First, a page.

Moore isn't the first person to suggest that biologists should stop using the word "design." Last year zoologist John O. Reiss wrote an entire book titled "Not By Design" where he commands biologists to stop using the term. And of course his reasons appear to have everything to do with concerns over lending credence to intelligent design:
Many evolutionary biologists today are in the rather peculiar position of denying design in their battle with "intelligent design" proponents over the teaching of evolution in the schools, while at the same time they embrace a design metaphor for understanding the features of organisms. The basic structure of the approach is simple: because of past natural selection, organisms appear "as if" designed for the end of survival and reproduction, and thus we can think of them "as if they were designed"--but please don't think that they were actually designed. This position seems uncomfortable, if not absurd. (p. xiii)
If anything here is "absurd," it's adopting a paradigm which refuses to permit language to describe biological structures as being designed for a purpose. Such a paradigm would seem antithetical to progress in biology, which is full of structures that have function for some purpose.
But Reiss has bigger concerns than furthering the progress of biology. One of his main concerns is that "Darwinians, by accepting the premise of the argument to design (i.e., the premise that "apparent design" must have some historical explanation), have left the door wide open for the intelligent design enthusiasts." (p. 355) As a result, he wants Darwinians to stop using the term "design" and instead see that:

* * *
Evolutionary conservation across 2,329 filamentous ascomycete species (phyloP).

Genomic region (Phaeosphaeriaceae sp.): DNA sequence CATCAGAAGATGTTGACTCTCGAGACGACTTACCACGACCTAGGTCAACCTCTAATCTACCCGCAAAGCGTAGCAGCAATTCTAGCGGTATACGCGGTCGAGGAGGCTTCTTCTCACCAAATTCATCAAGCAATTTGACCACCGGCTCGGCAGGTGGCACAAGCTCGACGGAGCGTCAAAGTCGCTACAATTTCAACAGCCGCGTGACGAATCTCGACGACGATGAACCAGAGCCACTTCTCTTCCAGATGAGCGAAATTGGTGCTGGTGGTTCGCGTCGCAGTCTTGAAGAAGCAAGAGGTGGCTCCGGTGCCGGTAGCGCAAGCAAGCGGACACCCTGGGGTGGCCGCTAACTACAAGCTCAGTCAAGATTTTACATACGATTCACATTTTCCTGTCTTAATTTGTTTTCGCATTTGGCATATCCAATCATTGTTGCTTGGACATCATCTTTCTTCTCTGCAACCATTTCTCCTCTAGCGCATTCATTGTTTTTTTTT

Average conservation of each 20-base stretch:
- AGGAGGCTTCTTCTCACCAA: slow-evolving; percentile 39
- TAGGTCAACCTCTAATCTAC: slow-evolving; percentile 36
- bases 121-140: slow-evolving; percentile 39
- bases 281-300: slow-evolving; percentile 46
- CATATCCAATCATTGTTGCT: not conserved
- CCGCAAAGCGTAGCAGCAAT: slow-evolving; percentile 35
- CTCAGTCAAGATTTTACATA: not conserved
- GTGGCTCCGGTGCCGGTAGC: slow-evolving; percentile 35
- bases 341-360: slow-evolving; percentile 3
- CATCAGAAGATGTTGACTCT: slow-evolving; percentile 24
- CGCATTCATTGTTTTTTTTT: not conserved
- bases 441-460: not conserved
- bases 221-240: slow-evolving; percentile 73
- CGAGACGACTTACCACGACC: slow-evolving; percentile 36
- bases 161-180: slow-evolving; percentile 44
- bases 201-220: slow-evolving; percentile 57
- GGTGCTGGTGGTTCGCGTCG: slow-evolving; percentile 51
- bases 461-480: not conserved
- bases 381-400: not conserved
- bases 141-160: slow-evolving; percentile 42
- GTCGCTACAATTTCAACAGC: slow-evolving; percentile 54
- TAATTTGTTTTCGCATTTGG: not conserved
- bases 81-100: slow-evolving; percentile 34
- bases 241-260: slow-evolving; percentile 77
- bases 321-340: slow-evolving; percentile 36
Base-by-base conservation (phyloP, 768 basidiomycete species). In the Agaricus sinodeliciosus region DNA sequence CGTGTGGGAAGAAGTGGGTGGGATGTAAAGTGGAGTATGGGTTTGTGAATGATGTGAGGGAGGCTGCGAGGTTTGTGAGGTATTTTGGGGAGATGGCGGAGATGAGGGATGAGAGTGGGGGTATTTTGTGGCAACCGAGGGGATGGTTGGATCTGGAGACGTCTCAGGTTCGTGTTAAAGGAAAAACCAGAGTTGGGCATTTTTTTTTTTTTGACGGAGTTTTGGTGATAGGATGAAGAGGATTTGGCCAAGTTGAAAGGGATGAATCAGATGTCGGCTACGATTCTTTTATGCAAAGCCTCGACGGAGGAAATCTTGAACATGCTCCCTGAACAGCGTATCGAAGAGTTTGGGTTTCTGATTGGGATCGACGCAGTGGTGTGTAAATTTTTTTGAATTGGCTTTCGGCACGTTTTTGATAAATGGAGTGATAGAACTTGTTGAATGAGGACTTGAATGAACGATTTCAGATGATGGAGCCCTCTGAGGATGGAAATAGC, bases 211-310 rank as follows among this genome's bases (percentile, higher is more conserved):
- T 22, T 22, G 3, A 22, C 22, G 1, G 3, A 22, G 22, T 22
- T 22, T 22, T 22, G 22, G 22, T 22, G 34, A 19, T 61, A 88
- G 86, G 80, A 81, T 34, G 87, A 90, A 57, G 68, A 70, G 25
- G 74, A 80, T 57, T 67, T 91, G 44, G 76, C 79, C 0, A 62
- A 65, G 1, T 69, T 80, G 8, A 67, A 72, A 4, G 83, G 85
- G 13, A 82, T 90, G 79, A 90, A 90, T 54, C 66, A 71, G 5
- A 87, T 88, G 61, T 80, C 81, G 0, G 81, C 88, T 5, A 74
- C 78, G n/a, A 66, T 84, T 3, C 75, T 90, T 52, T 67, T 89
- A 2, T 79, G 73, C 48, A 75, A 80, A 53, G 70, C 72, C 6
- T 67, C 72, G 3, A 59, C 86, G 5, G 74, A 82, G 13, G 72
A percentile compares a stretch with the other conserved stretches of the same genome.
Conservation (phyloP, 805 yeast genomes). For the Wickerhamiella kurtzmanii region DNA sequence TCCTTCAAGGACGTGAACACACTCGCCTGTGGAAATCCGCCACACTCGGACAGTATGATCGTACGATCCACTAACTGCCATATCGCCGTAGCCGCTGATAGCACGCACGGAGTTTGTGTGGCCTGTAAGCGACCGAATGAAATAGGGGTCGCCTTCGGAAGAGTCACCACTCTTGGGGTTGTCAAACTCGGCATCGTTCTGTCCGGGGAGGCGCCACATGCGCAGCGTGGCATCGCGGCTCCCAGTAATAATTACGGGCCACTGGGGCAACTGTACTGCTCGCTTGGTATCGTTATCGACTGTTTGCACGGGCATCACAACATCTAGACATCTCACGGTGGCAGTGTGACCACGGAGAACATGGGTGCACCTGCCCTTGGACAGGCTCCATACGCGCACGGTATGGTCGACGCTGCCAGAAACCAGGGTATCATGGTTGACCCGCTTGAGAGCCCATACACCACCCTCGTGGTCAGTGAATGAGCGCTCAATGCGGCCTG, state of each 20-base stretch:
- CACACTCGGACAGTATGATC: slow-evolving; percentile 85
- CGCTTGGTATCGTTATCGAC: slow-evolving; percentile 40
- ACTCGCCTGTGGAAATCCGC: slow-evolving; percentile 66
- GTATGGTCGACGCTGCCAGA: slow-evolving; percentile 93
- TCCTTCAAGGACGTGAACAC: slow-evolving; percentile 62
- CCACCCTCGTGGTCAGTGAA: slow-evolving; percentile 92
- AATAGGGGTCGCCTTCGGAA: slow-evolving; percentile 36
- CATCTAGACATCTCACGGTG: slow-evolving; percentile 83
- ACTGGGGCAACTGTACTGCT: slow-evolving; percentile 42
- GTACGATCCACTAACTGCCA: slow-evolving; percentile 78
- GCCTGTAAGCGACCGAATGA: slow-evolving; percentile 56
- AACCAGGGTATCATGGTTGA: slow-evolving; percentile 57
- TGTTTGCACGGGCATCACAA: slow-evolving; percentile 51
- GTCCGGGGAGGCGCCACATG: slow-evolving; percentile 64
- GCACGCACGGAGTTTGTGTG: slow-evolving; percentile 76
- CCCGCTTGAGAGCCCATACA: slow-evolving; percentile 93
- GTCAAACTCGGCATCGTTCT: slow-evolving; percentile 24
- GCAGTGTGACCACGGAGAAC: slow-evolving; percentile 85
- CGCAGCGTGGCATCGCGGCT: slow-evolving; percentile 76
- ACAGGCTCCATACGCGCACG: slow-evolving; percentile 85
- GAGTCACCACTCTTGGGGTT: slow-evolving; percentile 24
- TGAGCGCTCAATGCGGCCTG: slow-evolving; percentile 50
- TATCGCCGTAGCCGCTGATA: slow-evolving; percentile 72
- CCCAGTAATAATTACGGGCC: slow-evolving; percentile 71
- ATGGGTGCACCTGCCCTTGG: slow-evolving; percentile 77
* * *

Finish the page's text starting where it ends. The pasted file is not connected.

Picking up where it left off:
Life is not designed, or at least it shows no evidence of design for anything other than continued existence, which needs no designer. ... To truly retire the watchmaker, ... We must admit that there is not only not design but indeed not even 'apparent design' in the biological world, in the sense of entities doing any more than they need to do to continue to exist. (p. 356)Having read much of Reiss's book, I'm utterly unconvinced by his argument that something cannot be designed if its purpose is to "continue to exist"--because continued existence is a goal, and in this universe that goal requires extremely complex machinery that can only arise through a goal-directed process like intelligent design. But at least philosopher and biologist John Dupré isn't shy about acknowledging Reiss's motives: "Reiss's goal is to reassert such a thoroughgoing materialism and remove teleology from our vision of nature." Likewise Greg Laden says that we need to remove the word "design" from modern evolutionary biology to avoid lending credence to intelligent design: